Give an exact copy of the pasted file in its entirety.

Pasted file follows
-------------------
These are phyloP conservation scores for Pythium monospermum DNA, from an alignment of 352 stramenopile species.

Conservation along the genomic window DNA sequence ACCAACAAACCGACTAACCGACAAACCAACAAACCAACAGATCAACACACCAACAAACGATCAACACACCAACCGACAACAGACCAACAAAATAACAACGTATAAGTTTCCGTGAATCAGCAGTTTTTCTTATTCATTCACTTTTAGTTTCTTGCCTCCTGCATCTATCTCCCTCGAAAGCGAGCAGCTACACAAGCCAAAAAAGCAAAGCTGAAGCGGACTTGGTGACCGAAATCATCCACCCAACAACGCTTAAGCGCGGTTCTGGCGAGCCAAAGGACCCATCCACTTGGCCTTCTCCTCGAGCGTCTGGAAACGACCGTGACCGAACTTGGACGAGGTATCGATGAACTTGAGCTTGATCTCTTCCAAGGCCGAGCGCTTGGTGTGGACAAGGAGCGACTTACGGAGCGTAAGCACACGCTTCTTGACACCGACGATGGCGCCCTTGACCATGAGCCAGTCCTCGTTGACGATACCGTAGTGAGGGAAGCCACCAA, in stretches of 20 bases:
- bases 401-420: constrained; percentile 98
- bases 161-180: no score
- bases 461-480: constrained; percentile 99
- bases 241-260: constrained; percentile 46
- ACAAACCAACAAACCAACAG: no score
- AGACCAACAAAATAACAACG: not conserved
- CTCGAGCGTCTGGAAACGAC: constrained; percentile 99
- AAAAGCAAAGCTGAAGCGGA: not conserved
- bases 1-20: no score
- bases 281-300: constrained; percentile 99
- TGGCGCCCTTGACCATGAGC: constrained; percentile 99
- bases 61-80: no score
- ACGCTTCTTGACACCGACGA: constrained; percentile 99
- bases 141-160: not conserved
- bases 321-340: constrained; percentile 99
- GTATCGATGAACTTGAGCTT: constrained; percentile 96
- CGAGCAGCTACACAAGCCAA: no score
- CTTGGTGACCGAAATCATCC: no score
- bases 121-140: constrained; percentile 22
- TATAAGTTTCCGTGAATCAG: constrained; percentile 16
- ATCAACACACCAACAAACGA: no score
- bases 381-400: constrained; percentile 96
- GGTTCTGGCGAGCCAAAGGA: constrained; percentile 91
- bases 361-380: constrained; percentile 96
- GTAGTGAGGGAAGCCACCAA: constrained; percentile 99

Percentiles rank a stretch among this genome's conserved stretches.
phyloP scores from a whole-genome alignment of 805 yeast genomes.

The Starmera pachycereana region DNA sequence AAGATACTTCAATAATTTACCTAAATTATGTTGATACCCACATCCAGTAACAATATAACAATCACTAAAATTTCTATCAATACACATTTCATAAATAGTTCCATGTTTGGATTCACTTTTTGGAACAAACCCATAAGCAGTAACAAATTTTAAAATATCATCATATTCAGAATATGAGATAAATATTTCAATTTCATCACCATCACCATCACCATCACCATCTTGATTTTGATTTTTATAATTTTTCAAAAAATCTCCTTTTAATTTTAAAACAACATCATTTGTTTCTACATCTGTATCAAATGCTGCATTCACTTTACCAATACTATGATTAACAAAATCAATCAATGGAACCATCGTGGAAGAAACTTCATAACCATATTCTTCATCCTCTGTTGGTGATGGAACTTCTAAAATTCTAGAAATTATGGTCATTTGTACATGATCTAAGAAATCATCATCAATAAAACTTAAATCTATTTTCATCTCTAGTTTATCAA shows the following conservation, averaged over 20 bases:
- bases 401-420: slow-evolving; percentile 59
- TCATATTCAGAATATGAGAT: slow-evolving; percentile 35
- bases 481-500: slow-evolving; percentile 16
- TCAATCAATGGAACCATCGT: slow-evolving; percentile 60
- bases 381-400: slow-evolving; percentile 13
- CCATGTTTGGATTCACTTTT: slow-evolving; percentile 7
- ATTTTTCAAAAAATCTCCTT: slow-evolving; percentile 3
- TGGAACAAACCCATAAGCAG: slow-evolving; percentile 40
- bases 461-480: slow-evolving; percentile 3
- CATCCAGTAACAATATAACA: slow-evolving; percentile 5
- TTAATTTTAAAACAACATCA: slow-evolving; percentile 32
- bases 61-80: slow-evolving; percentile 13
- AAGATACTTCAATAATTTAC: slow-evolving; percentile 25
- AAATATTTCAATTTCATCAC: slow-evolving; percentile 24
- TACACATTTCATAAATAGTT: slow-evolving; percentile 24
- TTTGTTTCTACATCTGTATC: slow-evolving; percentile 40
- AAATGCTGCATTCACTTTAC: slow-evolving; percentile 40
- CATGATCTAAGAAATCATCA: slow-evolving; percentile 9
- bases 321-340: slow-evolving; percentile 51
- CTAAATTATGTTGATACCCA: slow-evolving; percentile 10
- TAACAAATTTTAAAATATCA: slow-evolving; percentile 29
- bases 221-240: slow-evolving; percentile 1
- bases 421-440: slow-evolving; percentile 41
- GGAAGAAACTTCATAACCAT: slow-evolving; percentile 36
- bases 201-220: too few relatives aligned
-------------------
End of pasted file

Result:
These are phyloP conservation scores for Pythium monospermum DNA, from an alignment of 352 stramenopile species.

Conservation along the genomic window DNA sequence ACCAACAAACCGACTAACCGACAAACCAACAAACCAACAGATCAACACACCAACAAACGATCAACACACCAACCGACAACAGACCAACAAAATAACAACGTATAAGTTTCCGTGAATCAGCAGTTTTTCTTATTCATTCACTTTTAGTTTCTTGCCTCCTGCATCTATCTCCCTCGAAAGCGAGCAGCTACACAAGCCAAAAAAGCAAAGCTGAAGCGGACTTGGTGACCGAAATCATCCACCCAACAACGCTTAAGCGCGGTTCTGGCGAGCCAAAGGACCCATCCACTTGGCCTTCTCCTCGAGCGTCTGGAAACGACCGTGACCGAACTTGGACGAGGTATCGATGAACTTGAGCTTGATCTCTTCCAAGGCCGAGCGCTTGGTGTGGACAAGGAGCGACTTACGGAGCGTAAGCACACGCTTCTTGACACCGACGATGGCGCCCTTGACCATGAGCCAGTCCTCGTTGACGATACCGTAGTGAGGGAAGCCACCAA, in stretches of 20 bases:
- bases 401-420: constrained; percentile 98
- bases 161-180: no score
- bases 461-480: constrained; percentile 99
- bases 241-260: constrained; percentile 46
- ACAAACCAACAAACCAACAG: no score
- AGACCAACAAAATAACAACG: not conserved
- CTCGAGCGTCTGGAAACGAC: constrained; percentile 99
- AAAAGCAAAGCTGAAGCGGA: not conserved
- bases 1-20: no score
- bases 281-300: constrained; percentile 99
- TGGCGCCCTTGACCATGAGC: constrained; percentile 99
- bases 61-80: no score
- ACGCTTCTTGACACCGACGA: constrained; percentile 99
- bases 141-160: not conserved
- bases 321-340: constrained; percentile 99
- GTATCGATGAACTTGAGCTT: constrained; percentile 96
- CGAGCAGCTACACAAGCCAA: no score
- CTTGGTGACCGAAATCATCC: no score
- bases 121-140: constrained; percentile 22
- TATAAGTTTCCGTGAATCAG: constrained; percentile 16
- ATCAACACACCAACAAACGA: no score
- bases 381-400: constrained; percentile 96
- GGTTCTGGCGAGCCAAAGGA: constrained; percentile 91
- bases 361-380: constrained; percentile 96
- GTAGTGAGGGAAGCCACCAA: constrained; percentile 99

Percentiles rank a stretch among this genome's conserved stretches.
phyloP scores from a whole-genome alignment of 805 yeast genomes.

The Starmera pachycereana region DNA sequence AAGATACTTCAATAATTTACCTAAATTATGTTGATACCCACATCCAGTAACAATATAACAATCACTAAAATTTCTATCAATACACATTTCATAAATAGTTCCATGTTTGGATTCACTTTTTGGAACAAACCCATAAGCAGTAACAAATTTTAAAATATCATCATATTCAGAATATGAGATAAATATTTCAATTTCATCACCATCACCATCACCATCACCATCTTGATTTTGATTTTTATAATTTTTCAAAAAATCTCCTTTTAATTTTAAAACAACATCATTTGTTTCTACATCTGTATCAAATGCTGCATTCACTTTACCAATACTATGATTAACAAAATCAATCAATGGAACCATCGTGGAAGAAACTTCATAACCATATTCTTCATCCTCTGTTGGTGATGGAACTTCTAAAATTCTAGAAATTATGGTCATTTGTACATGATCTAAGAAATCATCATCAATAAAACTTAAATCTATTTTCATCTCTAGTTTATCAA shows the following conservation, averaged over 20 bases:
- bases 401-420: slow-evolving; percentile 59
- TCATATTCAGAATATGAGAT: slow-evolving; percentile 35
- bases 481-500: slow-evolving; percentile 16
- TCAATCAATGGAACCATCGT: slow-evolving; percentile 60
- bases 381-400: slow-evolving; percentile 13
- CCATGTTTGGATTCACTTTT: slow-evolving; percentile 7
- ATTTTTCAAAAAATCTCCTT: slow-evolving; percentile 3
- TGGAACAAACCCATAAGCAG: slow-evolving; percentile 40
- bases 461-480: slow-evolving; percentile 3
- CATCCAGTAACAATATAACA: slow-evolving; percentile 5
- TTAATTTTAAAACAACATCA: slow-evolving; percentile 32
- bases 61-80: slow-evolving; percentile 13
- AAGATACTTCAATAATTTAC: slow-evolving; percentile 25
- AAATATTTCAATTTCATCAC: slow-evolving; percentile 24
- TACACATTTCATAAATAGTT: slow-evolving; percentile 24
- TTTGTTTCTACATCTGTATC: slow-evolving; percentile 40
- AAATGCTGCATTCACTTTAC: slow-evolving; percentile 40
- CATGATCTAAGAAATCATCA: slow-evolving; percentile 9
- bases 321-340: slow-evolving; percentile 51
- CTAAATTATGTTGATACCCA: slow-evolving; percentile 10
- TAACAAATTTTAAAATATCA: slow-evolving; percentile 29
- bases 221-240: slow-evolving; percentile 1
- bases 421-440: slow-evolving; percentile 41
- GGAAGAAACTTCATAACCAT: slow-evolving; percentile 36
- bases 201-220: too few relatives aligned